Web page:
Bay Area women teaching Israeli-American office harmony

For Anat Kedem, an introduction to cross-cultural issues between Americans and Israelis came as an embarrassing childhood incident.

Anat remembers her first day of grade school after moving with her family from Israel to the United States. Because she didn’t speak English, her mother hung a sign around Anat’s neck. All day the other children laughed at her and she couldn’t figure out why. The sign, written in faulty English, read, “Hello I am Anut.”

This feeling of blatantly standing out doesn’t happen just to children. For many Israelis who work in the United States, cultural issues are more subtle, but equally frustrating.

That’s why a year ago Kedem and her American friend Vivian Deutsch, who lived in Israel for many years, started the Israeli-American Intercultural Advantage. Their company does presentations and workshops to ease the bad feelings, conflicts, lowered productivity and team-building problems that can stem simply from cultural misunderstandings between Americans and Israelis.

The company is based in Silicon Valley (Kedem is a Sunnyvale resident, and Deutsch lives in Palo Alto), but will hold seminars all over the U.S. and Israel. And it’s not just high-tech clients — though being Bay Area-based, that’s been the majority of their work so far.

The goal of IAIA is deceptively simple: Help Americans and Israelis get along in the workplace. Despite the excellent command of English that most Israelis have, many comprehension issues arise from different cultural perceptions.

According to Kedem and Deutsch, when an American says, “We may have some challenges here,” it usually means that there are problems that must be solved. However, an Israeli might hear it as, “Great, finally things are getting interesting, challenge is good.”

On the other hand, when an Israeli says, “You are completely wrong,” they mean that they disagree with your point of view and want to discuss it further so you can reach an agreement. However, the American hears, “There is no room for discussion. Better back off.”

Questions of cultural directness can cause much tension in American-Israeli interactions.

“The whole world thinks that Americans are brutally direct and tactless, but Israelis are so much more direct that they think Americans are obtuse and don’t say what they mean,” says Deutsch. So Israelis feel frustrated when they must tease out what Americans mean, while Americans find Israelis rude.

Israelis, for example, interrupt to show they heard and got the point and want to talk further. Americans perceive it as disrespectful and feel they’re not being listened to.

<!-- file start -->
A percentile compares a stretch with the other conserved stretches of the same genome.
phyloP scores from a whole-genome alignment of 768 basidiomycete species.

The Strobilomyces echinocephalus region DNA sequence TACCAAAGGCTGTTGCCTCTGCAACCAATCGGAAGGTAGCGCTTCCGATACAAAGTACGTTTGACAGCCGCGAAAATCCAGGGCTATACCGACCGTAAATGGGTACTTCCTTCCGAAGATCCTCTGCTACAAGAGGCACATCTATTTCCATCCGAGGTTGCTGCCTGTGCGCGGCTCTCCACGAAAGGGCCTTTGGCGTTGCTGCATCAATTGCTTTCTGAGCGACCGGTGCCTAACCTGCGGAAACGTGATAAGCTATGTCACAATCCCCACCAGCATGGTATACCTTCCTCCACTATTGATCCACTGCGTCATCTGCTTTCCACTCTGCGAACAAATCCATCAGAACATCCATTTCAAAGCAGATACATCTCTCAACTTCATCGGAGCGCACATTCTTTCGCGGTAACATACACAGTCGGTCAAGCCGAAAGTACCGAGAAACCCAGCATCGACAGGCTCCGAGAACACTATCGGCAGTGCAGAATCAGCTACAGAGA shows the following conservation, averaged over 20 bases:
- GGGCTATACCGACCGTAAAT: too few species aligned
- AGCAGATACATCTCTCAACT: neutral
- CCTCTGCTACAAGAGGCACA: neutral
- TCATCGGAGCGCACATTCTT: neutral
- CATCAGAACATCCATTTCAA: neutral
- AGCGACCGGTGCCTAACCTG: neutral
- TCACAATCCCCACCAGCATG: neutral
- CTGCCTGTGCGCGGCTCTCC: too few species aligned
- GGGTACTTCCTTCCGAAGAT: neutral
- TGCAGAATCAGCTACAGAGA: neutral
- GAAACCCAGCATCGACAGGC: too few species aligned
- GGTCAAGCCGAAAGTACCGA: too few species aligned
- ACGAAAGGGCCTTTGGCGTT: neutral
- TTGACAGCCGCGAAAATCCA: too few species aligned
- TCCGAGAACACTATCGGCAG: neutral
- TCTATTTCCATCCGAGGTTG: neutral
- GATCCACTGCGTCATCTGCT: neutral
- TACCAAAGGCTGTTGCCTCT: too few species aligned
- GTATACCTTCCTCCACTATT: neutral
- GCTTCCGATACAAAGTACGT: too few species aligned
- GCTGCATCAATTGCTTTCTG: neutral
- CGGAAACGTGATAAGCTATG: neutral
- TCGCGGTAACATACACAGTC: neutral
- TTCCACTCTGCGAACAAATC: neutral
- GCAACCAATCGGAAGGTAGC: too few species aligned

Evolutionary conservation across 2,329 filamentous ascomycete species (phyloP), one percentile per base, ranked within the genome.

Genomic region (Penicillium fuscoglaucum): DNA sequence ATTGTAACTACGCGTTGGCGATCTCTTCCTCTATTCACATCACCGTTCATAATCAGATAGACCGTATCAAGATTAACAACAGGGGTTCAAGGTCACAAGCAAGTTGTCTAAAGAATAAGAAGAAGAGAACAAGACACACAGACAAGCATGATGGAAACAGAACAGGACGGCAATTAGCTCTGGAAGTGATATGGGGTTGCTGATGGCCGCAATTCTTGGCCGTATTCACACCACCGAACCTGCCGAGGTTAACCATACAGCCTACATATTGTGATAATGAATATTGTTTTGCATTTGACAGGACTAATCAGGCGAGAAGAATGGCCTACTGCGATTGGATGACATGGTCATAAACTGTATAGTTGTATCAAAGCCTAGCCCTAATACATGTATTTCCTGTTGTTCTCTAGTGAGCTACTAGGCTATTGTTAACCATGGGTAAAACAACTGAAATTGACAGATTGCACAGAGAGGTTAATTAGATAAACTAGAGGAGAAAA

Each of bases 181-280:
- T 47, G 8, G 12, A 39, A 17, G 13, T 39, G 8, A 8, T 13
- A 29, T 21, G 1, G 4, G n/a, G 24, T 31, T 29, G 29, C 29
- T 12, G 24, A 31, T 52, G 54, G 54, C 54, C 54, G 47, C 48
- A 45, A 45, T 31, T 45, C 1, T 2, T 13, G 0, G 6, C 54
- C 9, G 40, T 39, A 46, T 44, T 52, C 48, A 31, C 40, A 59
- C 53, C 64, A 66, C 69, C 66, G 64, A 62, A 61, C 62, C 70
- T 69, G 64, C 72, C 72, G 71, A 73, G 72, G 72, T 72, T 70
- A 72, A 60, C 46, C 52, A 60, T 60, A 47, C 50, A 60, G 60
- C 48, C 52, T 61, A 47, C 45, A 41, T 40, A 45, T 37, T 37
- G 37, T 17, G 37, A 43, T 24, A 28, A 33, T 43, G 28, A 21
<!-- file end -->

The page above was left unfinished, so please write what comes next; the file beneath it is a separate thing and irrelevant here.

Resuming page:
Another conflict happens in teams when an Israeli member changes the plan midstream, sometimes without telling anyone. To an Israeli, a decision should be followed only if it’s working. To Americans, Israelis come off as renegades and bad team players.

During workshops, Deutsch and Kedem try to explain to participants where these behaviors come from. They discuss the geography and history of both countries and explain why the cultures evolved to behave like they do. Deutsch’s graduate degree in applied cultural anthropology informs her approach in helping the two sides understand each other.

“Many cross-cultural trainers tell the participants how to get along but don’t explain why or where the behavior comes from. Things become less annoying if you understand them,” she says.

For instance, Kedem says it helps Israelis connect to Americans when they finally understand where their overfriendly behavior comes from. That “have-a-nice-day smile,” she says, comes from living in a large country with a constant need to interact with strangers. Being friendly with strangers helped disarm the situation and make transactions smooth.

Also, the team explains to Americans what a great influence military culture is on Israeli business culture. In the Israeli army if the leader isn’t making a good decision, people are expected to ask questions and make changes. This doesn’t always fly in the United States.

The combination of having an Israeli and American workshop leader helps put both sides at ease. As both women give their introductions, they exhibit the Israeli style of downplaying their accomplishments and the American style of self-promotion —while explaining to everyone why the other does this.

“Israelis have to understand that you have to constantly sell yourself to your boss in the U.S. Understating your accomplishments may be the Israeli way, but is perceived as unprofessional here,” says Kedem, adding that the hardest thing for Israelis to change is their ability to self-promote.

While issues of identity are hard to change, Kedem says she hopes that their workshops open the door of understanding. Most likely their workshops won’t stop an Israeli from interrupting, but the next time they do, the American will understand that they are still being listened to.